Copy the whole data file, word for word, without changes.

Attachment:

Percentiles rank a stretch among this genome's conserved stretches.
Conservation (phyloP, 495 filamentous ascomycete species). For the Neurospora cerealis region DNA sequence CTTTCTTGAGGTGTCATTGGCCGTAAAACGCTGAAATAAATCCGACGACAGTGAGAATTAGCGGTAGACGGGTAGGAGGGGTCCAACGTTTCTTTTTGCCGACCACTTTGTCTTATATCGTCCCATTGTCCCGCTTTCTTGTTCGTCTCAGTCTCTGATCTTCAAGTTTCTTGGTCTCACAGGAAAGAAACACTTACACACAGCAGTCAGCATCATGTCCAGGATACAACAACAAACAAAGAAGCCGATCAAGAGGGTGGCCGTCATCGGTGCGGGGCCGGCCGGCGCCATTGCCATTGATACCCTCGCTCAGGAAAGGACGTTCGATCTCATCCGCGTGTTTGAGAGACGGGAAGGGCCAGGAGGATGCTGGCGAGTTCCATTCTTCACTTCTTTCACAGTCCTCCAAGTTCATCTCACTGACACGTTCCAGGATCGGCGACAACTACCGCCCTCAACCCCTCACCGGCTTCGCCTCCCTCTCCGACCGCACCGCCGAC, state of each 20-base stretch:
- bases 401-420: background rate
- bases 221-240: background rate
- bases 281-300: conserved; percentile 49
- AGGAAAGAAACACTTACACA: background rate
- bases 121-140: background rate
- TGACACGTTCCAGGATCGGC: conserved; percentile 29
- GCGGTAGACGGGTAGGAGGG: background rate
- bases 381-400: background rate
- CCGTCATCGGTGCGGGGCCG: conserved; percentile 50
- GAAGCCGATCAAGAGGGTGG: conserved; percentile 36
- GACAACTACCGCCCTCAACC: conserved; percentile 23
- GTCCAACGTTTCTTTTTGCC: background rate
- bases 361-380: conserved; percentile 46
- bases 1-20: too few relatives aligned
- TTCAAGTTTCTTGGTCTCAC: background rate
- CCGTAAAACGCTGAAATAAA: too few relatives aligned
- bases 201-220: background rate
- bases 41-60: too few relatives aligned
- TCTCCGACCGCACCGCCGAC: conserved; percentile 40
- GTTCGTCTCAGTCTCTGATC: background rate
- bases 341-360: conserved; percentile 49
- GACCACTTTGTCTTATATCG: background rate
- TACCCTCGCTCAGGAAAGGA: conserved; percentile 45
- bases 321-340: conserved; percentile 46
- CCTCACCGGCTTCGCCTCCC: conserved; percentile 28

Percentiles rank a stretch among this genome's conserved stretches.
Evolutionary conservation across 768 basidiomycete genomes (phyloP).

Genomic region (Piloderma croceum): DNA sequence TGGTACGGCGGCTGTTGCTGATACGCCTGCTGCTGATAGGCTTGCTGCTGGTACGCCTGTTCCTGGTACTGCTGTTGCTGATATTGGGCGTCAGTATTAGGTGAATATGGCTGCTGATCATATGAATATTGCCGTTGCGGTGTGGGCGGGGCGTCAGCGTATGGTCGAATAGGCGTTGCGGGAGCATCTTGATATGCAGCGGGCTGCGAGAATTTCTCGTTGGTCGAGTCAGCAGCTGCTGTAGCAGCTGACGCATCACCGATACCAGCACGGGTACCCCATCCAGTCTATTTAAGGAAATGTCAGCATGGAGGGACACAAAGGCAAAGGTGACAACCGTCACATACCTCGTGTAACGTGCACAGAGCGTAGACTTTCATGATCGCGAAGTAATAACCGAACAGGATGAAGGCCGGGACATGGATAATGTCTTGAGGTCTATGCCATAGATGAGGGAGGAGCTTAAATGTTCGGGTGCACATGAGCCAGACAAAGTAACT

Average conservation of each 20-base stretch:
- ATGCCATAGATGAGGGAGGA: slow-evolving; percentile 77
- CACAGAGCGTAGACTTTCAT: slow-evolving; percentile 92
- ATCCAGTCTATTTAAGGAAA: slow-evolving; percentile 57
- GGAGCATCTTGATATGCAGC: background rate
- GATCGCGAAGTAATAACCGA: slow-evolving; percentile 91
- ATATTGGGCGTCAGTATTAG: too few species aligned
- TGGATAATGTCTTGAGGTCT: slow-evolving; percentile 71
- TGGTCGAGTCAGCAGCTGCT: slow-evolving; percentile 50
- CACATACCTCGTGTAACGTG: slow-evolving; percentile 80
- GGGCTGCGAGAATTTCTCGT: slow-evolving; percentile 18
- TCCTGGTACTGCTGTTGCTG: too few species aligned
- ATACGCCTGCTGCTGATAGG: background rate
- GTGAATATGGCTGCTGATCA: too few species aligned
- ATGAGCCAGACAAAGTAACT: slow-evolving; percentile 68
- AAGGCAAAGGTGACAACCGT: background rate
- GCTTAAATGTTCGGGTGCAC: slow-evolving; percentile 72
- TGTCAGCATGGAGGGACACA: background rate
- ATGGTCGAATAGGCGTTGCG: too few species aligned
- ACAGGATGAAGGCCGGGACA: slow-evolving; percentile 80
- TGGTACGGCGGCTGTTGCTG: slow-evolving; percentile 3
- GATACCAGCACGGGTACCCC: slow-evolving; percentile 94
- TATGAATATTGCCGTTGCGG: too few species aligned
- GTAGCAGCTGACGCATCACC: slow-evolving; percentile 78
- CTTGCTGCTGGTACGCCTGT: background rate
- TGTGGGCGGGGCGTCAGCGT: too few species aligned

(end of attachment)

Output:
Percentiles rank a stretch among this genome's conserved stretches.
Conservation (phyloP, 495 filamentous ascomycete species). For the Neurospora cerealis region DNA sequence CTTTCTTGAGGTGTCATTGGCCGTAAAACGCTGAAATAAATCCGACGACAGTGAGAATTAGCGGTAGACGGGTAGGAGGGGTCCAACGTTTCTTTTTGCCGACCACTTTGTCTTATATCGTCCCATTGTCCCGCTTTCTTGTTCGTCTCAGTCTCTGATCTTCAAGTTTCTTGGTCTCACAGGAAAGAAACACTTACACACAGCAGTCAGCATCATGTCCAGGATACAACAACAAACAAAGAAGCCGATCAAGAGGGTGGCCGTCATCGGTGCGGGGCCGGCCGGCGCCATTGCCATTGATACCCTCGCTCAGGAAAGGACGTTCGATCTCATCCGCGTGTTTGAGAGACGGGAAGGGCCAGGAGGATGCTGGCGAGTTCCATTCTTCACTTCTTTCACAGTCCTCCAAGTTCATCTCACTGACACGTTCCAGGATCGGCGACAACTACCGCCCTCAACCCCTCACCGGCTTCGCCTCCCTCTCCGACCGCACCGCCGAC, state of each 20-base stretch:
- bases 401-420: background rate
- bases 221-240: background rate
- bases 281-300: conserved; percentile 49
- AGGAAAGAAACACTTACACA: background rate
- bases 121-140: background rate
- TGACACGTTCCAGGATCGGC: conserved; percentile 29
- GCGGTAGACGGGTAGGAGGG: background rate
- bases 381-400: background rate
- CCGTCATCGGTGCGGGGCCG: conserved; percentile 50
- GAAGCCGATCAAGAGGGTGG: conserved; percentile 36
- GACAACTACCGCCCTCAACC: conserved; percentile 23
- GTCCAACGTTTCTTTTTGCC: background rate
- bases 361-380: conserved; percentile 46
- bases 1-20: too few relatives aligned
- TTCAAGTTTCTTGGTCTCAC: background rate
- CCGTAAAACGCTGAAATAAA: too few relatives aligned
- bases 201-220: background rate
- bases 41-60: too few relatives aligned
- TCTCCGACCGCACCGCCGAC: conserved; percentile 40
- GTTCGTCTCAGTCTCTGATC: background rate
- bases 341-360: conserved; percentile 49
- GACCACTTTGTCTTATATCG: background rate
- TACCCTCGCTCAGGAAAGGA: conserved; percentile 45
- bases 321-340: conserved; percentile 46
- CCTCACCGGCTTCGCCTCCC: conserved; percentile 28

Percentiles rank a stretch among this genome's conserved stretches.
Evolutionary conservation across 768 basidiomycete genomes (phyloP).

Genomic region (Piloderma croceum): DNA sequence TGGTACGGCGGCTGTTGCTGATACGCCTGCTGCTGATAGGCTTGCTGCTGGTACGCCTGTTCCTGGTACTGCTGTTGCTGATATTGGGCGTCAGTATTAGGTGAATATGGCTGCTGATCATATGAATATTGCCGTTGCGGTGTGGGCGGGGCGTCAGCGTATGGTCGAATAGGCGTTGCGGGAGCATCTTGATATGCAGCGGGCTGCGAGAATTTCTCGTTGGTCGAGTCAGCAGCTGCTGTAGCAGCTGACGCATCACCGATACCAGCACGGGTACCCCATCCAGTCTATTTAAGGAAATGTCAGCATGGAGGGACACAAAGGCAAAGGTGACAACCGTCACATACCTCGTGTAACGTGCACAGAGCGTAGACTTTCATGATCGCGAAGTAATAACCGAACAGGATGAAGGCCGGGACATGGATAATGTCTTGAGGTCTATGCCATAGATGAGGGAGGAGCTTAAATGTTCGGGTGCACATGAGCCAGACAAAGTAACT

Average conservation of each 20-base stretch:
- ATGCCATAGATGAGGGAGGA: slow-evolving; percentile 77
- CACAGAGCGTAGACTTTCAT: slow-evolving; percentile 92
- ATCCAGTCTATTTAAGGAAA: slow-evolving; percentile 57
- GGAGCATCTTGATATGCAGC: background rate
- GATCGCGAAGTAATAACCGA: slow-evolving; percentile 91
- ATATTGGGCGTCAGTATTAG: too few species aligned
- TGGATAATGTCTTGAGGTCT: slow-evolving; percentile 71
- TGGTCGAGTCAGCAGCTGCT: slow-evolving; percentile 50
- CACATACCTCGTGTAACGTG: slow-evolving; percentile 80
- GGGCTGCGAGAATTTCTCGT: slow-evolving; percentile 18
- TCCTGGTACTGCTGTTGCTG: too few species aligned
- ATACGCCTGCTGCTGATAGG: background rate
- GTGAATATGGCTGCTGATCA: too few species aligned
- ATGAGCCAGACAAAGTAACT: slow-evolving; percentile 68
- AAGGCAAAGGTGACAACCGT: background rate
- GCTTAAATGTTCGGGTGCAC: slow-evolving; percentile 72
- TGTCAGCATGGAGGGACACA: background rate
- ATGGTCGAATAGGCGTTGCG: too few species aligned
- ACAGGATGAAGGCCGGGACA: slow-evolving; percentile 80
- TGGTACGGCGGCTGTTGCTG: slow-evolving; percentile 3
- GATACCAGCACGGGTACCCC: slow-evolving; percentile 94
- TATGAATATTGCCGTTGCGG: too few species aligned
- GTAGCAGCTGACGCATCACC: slow-evolving; percentile 78
- CTTGCTGCTGGTACGCCTGT: background rate
- TGTGGGCGGGGCGTCAGCGT: too few species aligned